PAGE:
In 1932 I traveled exclusively in the Soviet Union studying housing and socialist city planning. Speaking Russian and traveling third category, often unaccompanied, there was little that escaped my attention. (No one tried to keep anything from me.) During the winter of 1933-34 I collaborated in the planning of the Ail-Union Institute of Experimental Medicine. In May 1934, I returned to Moscow to assist with the survey preliminary to construction of the U. S. Embassy there. For the past several months I have been representing in this country the architectural-technical commission for the Palace of the Soviets.

According to Rosenfield, the purpose of architecture in capitalist countries was “to glorify the rich or advertise their wares,” whereas

in the Soviet Union the purpose of architecture is altogether different. There its purpose is to provide shelter for living, production and cultural activity for and by the broad masses of the workers. Instead of advertising individual greed, it proclaims the glory of its great leaders and symbolizes the solidarity of united labor. The architects and builders there are not exploiters, but participants in the united program of socialist construction.

This was a transitional period in Soviet architecture, and Rosenfield defended the new trend. He criticized modernist architecture, which he claimed “in a sense represents an ‘intellectual revolt’ against dogmatism,” but “the ideologies which were wound around this architecture [are] mere flowers around a corpse.” According to Rosenfield, modernism was acceptable during the first years of industrialization:

The people in the Soviet Union during the first Five-Year Plan also faced the problem of building quickly with limited materials, limited skill and limited experience. The boxy style of modernism was the logical answer to these conditions. [This] boxy style…was further induced by the influence of many pseudo-radical architects who flocked to Russia in order to escape the Depression. “Pseudo-radicals” because most of them believed they could usher in the millennium by introducing modernism in all phases of technology…Cheap and nasty architecture…did not suit the workers of the Soviets. Nor did it suit them in art, literature, sculpture, etc. Accordingly, the communist party and the government of the Soviet Union passed a resolution on the eve of the Second Five-Year Plan in which they called [for] an end to boxes and the inauguration of more culture in all forms of art as well as in architecture.

Rosenfield believes that the new trend in Soviet architecture — the rejection of modern architecture in favor of a renewed interest in classical architecture — was justified. Finally, he concludes the article in a “populist” manner:

In a recent number of Arkhitectura, the official organ of the Union of Soviet architects, dozens of letters from workers are printed. They made marvelous reading for they tell the architects in a simple, direct manner what they like and what they don’t like, and why.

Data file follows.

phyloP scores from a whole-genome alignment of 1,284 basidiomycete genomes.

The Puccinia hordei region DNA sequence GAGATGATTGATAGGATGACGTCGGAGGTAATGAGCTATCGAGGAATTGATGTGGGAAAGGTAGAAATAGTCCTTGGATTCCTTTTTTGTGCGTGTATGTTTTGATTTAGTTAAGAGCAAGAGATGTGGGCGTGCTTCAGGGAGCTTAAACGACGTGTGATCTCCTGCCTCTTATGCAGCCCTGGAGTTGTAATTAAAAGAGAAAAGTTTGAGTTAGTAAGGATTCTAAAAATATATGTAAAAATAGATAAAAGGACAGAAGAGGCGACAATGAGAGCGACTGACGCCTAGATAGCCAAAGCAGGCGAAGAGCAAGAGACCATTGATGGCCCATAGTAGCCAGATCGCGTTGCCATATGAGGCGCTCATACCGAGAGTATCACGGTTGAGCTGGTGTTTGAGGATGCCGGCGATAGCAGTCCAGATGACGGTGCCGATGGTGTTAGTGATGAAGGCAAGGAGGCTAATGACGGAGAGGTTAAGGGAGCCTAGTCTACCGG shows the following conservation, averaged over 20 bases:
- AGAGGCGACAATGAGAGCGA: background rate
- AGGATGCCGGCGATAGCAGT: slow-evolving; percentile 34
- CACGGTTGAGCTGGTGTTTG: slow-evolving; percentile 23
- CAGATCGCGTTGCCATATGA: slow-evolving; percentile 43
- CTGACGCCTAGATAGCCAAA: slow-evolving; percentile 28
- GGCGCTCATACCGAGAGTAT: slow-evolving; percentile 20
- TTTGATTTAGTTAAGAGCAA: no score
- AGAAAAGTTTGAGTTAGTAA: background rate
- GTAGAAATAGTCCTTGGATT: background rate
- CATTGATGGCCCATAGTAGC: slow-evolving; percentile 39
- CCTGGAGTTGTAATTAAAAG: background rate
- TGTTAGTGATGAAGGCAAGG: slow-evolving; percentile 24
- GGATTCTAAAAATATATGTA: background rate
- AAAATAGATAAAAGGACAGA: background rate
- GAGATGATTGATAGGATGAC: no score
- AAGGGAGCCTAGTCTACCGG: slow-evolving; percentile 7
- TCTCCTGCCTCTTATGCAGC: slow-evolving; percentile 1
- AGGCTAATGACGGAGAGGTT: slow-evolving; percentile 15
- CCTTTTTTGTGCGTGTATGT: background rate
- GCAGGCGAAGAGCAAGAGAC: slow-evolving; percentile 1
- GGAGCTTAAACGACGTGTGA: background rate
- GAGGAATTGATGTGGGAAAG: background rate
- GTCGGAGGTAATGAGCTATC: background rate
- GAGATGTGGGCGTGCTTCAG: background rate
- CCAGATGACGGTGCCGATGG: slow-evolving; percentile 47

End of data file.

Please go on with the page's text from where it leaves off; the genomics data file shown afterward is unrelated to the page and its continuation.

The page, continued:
They do not even care if they hurt some architect’s feelings. Why should they? It is their country.

A few other American architects were employed by Soviet organizations. In 1935, Abraham Luline of New York City was employed by the Steelbridge Construction Trust of Sverdlovsk; Louis Harry Friedheim of Brooklyn, New York, was employed by the Sverdlovsk city soviet; and Abraham Schwartz also of Brooklyn, was employed by the Moscow Industrial Construction Desofu Bureau. In 1936, William U. Rixford of Wellsville, New York, was employed by the Moscow Industrial Constmction Trust, and in 1937, Joseph Winston of New York City worked in the Soviet Union, although his employer remains unknown. In addition, a number of construction workers, carpenters, and bricklayers appear on the lists of American citizens residing in the USSR that were compiled by the American embassy in Moscow from 1935-39, but there is nothing in these lists regarding the activity of architects.

What is to be done?

Today the belief that architecture could be a tool of social transformation might seem naïve. But this belief, widely shared by architectural avant-gardists during the interwar period, provides a major clue to understanding the “progressive” architecture of the 1920s and 1930s. Many of the Utopian experiments that gave rise to this belief took place in the United States during the nineteenth century, and were inspired by Utopian thinkers such as Fourier, Owen, Cabet, and Bellamy.

But during the first decades of the twentieth century, many thought that the country where these experiments would reach a definitive and positive conclusion was the Soviet Union. To the foreign architects working in the Soviet Union during the 1920s and 1930s, Utopia seemed a necessary part of architecture. As early as 1862-63, Nikolai Chernyshevskii described the city of the future in What Is to Be Done?. Responding to the question, “And will all people live that way?” he answered:

Yes…for all an everlasting spring and summer, an everlasting joy! You know the future. It is bright, it is beautiful. Tell everybody. Here is what is to be! The future is bright and beautiful. Love it! Seek to reach it! Work for it! Bring it nearer to men! …Your life will be bright, beautiful, rich with happiness and enjoyment…Strive to reach it! Work for it! Bring it nearer to men. Transfer from it into the present all that you are able to transfer!

In December 1954 First Secretary Nikita Khrushchev criticized the “new trend” in Soviet architecture, and in the summer of 1956 relations between the Soviet and foreign architectural communities were reestablished, after having been interrupted as a consequence of the Palace of Soviets verdict. The resumption of relations was a result of a visit to the USSR by a delegation of French architects. Since the 1960s, the brilliant and inventive architecture of the 1920s has been progressively “rehabilitated” by Soviet and foreign architectural historians.